It’s going to be noisy in the hail storms.

The greenhouse walls are ready to go. Roof trusses are nearly all assembled. They will be painted before installing. Once those are up, the polycarbonate panels are going in place. The floor was built with a insulated, reflective surface under the decomposed granite. There is about 70′ of coiled pex tubing in the floor for a radiant heating system. Once the roof is installed, the collector coil will be mounted to get the most sun.

It’s really green… “Bell Pepper Green”

Here’s a small video of our chickens with the re-framed, new-to-us nesting boxes. 3 hens have pretty much stopped laying so we’re looking for new homes for them. In January we plan to add another 10 hens to our flock.

The aquaponics are still doing well too. Had a small problem in one of the beds with aphids attacking the arugula. We pulled all of it for chicken food and restarted seeds. The basil and beans have been growing fine without any pest issues. We just got in a new high power water pump and it’s going to allow us to add a few more beds with more bio-filtration area.

Lettuces, Basil, Beans and Baby Arugula

With a few parts from the nice people at http://www.avianaquamiser.com and some modifications we now have an auto filling bucket waterer to keep our hens happy. It was about $60 in parts and only a few minutes of labor to assemble. It’s a short and simple parts list:

  • 5 gallon Bucket with Lid
  • Avian Aqua Miser 3 pack kit
  • Toilet Fill Valve Assembly
  • 7/8″ to 1/2″ Toilet Supply line
  • 1/2″ brass nipple
  • 1/2″ to 3/4″ hose swivel adapter
  • teflon tape and silicone glue
Make sure to snip the edges of the lid, at the perimeter markers. You’ll want it to be an easy off lid and you don’t want an airtight seal. If it sealed airtight, the pressure would block the flow of water from the fill valve.
Drill a 1″ hole in the bottom of the bucket for the toilet fill valve. Use the rubber grommet and plastic nut to seal and hold the valve in place. The supply line, nipple and swivel adapter will need teflon tape at all the brass on brass junctions. Drill holes for the Avian Aqua Miser watering nipples, thread them in and seal lightly with silicone glue. Once the silicone has cured, hang your new auto filling bucket waterer in your hutch and attach a garden hose. Adjust the height of the water level with the fill valve. We’re going to keep the level around 2-3 gallons so it’s always super fresh.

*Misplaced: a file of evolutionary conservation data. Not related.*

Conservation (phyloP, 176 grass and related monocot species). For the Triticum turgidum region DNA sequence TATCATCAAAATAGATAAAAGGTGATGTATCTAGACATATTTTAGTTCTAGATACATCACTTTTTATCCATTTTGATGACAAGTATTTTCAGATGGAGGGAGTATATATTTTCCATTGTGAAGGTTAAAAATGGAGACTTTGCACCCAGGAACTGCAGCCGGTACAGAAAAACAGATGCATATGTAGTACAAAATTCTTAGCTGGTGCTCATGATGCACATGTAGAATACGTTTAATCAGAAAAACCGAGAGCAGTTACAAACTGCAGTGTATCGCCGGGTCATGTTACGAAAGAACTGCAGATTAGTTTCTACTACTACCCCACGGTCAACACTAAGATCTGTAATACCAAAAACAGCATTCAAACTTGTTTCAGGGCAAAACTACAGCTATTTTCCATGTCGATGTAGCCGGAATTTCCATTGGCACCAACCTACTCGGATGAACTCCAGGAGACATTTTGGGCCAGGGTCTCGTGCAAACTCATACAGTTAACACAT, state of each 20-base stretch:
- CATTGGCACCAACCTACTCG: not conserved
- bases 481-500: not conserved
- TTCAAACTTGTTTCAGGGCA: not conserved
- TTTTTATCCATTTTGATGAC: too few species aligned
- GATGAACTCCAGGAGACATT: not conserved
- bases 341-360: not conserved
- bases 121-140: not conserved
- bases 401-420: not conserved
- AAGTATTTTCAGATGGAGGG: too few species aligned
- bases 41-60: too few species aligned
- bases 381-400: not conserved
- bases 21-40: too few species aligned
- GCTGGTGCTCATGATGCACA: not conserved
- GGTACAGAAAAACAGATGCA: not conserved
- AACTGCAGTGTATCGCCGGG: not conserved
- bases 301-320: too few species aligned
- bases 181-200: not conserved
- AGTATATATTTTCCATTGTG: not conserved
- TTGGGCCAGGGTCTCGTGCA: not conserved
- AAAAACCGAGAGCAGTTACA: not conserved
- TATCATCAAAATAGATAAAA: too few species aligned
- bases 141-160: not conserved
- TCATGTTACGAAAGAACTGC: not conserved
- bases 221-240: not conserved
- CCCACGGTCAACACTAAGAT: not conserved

These projects save us time and allows that to be directed into more and better gardening.We love our funny farm.

Well, the farm is going to be growing (haha) quite a bit. I approached the church behind our house about using some of their empty flower beds and empty lot to grow vegetables in. The beds have been grassed over for years, the empty lot is just that, empty. This morning, they had a vote and decided to allow us to till and plant the flower beds to show them what we can do. The Round Rock Funny Farm is adding 400+sqft to it’s growing space! I’ve got to get it tilled, fed and mulched pretty quickly so it will be ready for a fall garden. The idea behind the potential use of the larger lot (4400+sqft!) would be to plant native plants and flowers as well as have a vegetable garden and donate 25% of the produce to the church members or a food bank of their choice.
Here’s a snapshot of the plan I’ve laid out for the initial fall garden. (I’ll tell everyone more about  the “Tenth Acre Farms” part another time)

I’ve also put together the layout for most of our backyard. It’s crazy just how much we have going on back here. The front yard is growing a lot of tomatoes, cucumbers, beans, corn, squash and eggplants. Eventually, we’ll also have artichokes, olive trees and more fruit trees.